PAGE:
The risk in writing (selling) covered calls is entirely due to the underlying security. If that security is an exchange-traded fund (ETF) tracking the S&P 500, it will be tracking the US economy as a whole, the best-performing economy on the planet in over 100 years.
Wall Street is constantly telling investors that past performance isn’t indicative of future returns. That is true except when it isn’t, which is most of the time. Confucius said: “Study the past if you would define the future.” We should listen to Confucius.
The best (ETF) tracking the S&P 500 is SPY. It is the oldest and largest ETF with the smallest bid/ask spread.
On Mondays, our fearless, intrepid investor writes (sells) covered calls on SPY with a strike price just out-of-the-money, expiry date, Friday of the same week.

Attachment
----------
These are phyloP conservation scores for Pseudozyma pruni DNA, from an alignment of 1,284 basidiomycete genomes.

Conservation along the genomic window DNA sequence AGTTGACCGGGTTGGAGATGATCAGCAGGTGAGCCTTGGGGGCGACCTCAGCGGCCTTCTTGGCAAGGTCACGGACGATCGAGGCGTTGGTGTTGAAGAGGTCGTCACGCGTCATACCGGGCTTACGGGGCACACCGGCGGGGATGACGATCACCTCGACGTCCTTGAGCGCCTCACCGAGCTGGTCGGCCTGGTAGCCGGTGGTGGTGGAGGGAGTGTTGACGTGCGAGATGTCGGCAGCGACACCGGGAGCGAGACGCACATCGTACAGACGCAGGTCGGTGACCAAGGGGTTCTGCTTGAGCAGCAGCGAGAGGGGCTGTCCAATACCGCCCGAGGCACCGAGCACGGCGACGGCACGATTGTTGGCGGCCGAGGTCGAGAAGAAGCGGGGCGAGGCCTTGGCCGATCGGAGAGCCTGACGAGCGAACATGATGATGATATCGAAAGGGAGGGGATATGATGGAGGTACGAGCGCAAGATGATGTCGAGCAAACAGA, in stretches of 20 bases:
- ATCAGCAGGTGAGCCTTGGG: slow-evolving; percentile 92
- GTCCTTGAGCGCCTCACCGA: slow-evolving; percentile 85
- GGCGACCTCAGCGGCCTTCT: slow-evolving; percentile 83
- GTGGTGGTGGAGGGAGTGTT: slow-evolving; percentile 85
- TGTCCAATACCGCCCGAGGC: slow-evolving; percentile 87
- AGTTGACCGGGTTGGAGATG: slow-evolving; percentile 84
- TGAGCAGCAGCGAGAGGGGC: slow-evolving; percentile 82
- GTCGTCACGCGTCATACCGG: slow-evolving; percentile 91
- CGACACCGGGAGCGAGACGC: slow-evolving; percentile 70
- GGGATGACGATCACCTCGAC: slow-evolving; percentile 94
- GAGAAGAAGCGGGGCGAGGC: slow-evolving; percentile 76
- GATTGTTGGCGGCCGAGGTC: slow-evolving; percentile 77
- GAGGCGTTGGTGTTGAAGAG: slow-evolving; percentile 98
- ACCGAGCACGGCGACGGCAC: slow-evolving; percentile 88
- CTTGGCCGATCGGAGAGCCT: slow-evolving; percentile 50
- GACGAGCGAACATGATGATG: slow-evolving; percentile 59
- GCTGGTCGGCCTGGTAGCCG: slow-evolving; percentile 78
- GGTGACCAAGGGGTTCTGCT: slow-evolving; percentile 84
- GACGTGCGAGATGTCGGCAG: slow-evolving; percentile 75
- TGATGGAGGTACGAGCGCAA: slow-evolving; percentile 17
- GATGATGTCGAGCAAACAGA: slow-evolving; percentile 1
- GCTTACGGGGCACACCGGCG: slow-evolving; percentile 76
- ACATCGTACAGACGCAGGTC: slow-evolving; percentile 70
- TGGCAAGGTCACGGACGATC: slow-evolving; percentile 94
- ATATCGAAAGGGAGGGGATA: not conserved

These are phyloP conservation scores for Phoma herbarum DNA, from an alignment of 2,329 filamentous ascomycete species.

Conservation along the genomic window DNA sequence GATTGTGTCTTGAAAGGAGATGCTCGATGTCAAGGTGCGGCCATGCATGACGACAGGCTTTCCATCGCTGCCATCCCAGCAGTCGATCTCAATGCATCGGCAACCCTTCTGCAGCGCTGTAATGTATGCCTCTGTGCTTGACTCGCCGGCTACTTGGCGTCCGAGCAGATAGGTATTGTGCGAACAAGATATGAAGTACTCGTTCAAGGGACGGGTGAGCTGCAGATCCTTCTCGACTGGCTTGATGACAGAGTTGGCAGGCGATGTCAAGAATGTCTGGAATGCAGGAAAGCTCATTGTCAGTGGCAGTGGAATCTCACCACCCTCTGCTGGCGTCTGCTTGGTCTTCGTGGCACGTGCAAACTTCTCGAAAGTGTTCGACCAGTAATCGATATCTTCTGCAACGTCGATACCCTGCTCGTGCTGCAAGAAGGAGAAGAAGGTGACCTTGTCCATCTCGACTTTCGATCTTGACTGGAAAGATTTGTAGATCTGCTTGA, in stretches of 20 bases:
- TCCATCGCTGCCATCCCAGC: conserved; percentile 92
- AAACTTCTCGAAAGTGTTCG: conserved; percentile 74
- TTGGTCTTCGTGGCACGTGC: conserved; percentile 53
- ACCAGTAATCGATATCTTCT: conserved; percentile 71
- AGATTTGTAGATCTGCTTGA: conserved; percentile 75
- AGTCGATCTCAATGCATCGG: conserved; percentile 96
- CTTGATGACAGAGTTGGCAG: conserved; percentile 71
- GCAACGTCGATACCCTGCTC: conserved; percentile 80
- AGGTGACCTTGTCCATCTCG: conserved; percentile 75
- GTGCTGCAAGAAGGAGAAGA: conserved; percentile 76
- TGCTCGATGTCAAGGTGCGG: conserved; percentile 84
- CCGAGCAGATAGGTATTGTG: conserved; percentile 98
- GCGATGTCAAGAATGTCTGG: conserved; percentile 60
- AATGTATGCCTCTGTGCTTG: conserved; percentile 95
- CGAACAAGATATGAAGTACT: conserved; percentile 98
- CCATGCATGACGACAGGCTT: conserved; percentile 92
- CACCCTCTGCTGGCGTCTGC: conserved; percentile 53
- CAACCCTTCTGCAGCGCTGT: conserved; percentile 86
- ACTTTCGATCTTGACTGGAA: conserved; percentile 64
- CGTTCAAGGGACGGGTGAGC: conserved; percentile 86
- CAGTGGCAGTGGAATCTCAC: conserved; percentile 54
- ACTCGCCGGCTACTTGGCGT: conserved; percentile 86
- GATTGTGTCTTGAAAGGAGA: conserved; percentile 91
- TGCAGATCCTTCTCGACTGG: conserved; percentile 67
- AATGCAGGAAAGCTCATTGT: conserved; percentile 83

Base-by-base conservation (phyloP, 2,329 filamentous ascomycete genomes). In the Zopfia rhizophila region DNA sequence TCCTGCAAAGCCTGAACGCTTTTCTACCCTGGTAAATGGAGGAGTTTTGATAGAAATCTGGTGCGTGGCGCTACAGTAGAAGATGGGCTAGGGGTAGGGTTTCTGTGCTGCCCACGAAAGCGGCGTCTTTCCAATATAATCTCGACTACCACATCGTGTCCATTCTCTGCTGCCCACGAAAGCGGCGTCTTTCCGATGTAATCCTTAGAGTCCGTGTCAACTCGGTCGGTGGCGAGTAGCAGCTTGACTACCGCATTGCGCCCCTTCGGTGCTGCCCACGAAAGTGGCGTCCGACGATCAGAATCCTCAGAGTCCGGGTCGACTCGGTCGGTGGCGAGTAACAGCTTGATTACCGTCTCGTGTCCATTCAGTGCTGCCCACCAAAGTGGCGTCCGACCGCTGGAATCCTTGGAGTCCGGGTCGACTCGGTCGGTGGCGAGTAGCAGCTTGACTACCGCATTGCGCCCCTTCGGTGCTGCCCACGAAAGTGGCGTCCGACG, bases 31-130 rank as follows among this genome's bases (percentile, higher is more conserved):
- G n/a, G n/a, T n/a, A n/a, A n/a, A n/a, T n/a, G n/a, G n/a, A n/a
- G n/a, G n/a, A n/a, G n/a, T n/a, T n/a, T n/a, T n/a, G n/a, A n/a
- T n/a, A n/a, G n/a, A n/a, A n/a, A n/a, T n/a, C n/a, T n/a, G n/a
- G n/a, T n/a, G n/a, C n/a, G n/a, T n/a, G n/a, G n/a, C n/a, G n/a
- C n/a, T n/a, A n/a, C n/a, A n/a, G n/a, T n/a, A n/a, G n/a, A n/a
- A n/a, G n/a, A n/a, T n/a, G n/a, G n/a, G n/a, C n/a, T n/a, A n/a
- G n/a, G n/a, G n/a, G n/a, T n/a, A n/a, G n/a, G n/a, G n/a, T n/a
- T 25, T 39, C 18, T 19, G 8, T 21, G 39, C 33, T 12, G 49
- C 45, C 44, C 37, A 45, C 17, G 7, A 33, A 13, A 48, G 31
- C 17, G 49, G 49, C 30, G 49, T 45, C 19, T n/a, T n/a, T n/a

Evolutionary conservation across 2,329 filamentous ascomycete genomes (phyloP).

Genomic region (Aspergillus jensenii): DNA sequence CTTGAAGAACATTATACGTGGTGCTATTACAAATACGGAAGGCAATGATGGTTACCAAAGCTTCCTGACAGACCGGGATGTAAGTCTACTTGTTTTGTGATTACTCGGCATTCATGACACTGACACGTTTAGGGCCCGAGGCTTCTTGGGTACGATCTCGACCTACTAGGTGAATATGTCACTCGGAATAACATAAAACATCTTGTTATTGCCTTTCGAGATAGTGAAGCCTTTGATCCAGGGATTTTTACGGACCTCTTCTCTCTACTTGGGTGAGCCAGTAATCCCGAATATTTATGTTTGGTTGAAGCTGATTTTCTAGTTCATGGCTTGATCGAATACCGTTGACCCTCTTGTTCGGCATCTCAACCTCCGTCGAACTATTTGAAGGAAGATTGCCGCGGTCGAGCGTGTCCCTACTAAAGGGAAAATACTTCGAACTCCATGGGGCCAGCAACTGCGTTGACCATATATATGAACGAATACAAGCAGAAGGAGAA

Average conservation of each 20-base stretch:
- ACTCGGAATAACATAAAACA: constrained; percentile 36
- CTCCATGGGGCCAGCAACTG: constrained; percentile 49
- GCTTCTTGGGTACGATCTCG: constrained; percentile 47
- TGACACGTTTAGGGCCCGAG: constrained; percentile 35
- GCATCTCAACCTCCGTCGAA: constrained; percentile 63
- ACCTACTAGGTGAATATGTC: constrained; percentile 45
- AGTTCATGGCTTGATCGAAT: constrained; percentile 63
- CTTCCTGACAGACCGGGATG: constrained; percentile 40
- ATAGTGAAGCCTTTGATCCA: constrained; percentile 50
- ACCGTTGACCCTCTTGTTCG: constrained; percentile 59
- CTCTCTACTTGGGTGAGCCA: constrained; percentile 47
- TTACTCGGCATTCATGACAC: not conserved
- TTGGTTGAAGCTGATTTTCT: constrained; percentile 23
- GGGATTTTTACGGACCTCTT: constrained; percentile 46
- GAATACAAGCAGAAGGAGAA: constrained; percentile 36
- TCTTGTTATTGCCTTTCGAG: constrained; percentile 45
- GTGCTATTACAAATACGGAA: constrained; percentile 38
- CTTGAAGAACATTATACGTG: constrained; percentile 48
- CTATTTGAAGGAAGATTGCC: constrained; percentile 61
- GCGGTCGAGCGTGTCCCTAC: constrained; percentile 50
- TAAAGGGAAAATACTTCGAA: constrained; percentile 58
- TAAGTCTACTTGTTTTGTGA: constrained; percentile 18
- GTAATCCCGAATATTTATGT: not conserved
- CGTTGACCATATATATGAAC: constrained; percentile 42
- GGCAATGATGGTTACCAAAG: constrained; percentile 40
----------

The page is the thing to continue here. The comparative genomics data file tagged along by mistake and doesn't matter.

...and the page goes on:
Half the time, the weekly decline will be greater than the premium income received during that week. Nevertheless, the premium income will be there every week. Investors can ignore any weekly decline knowing that SPY will recover over the long term, according to Confucius.
In a rising market such as we have had in the pasts few weeks, investors do better by simply holding SPY and NOT writing (selling) covered calls on it.
What will the market do in the near future? The put/call ratio is a fairly reliable indicator.
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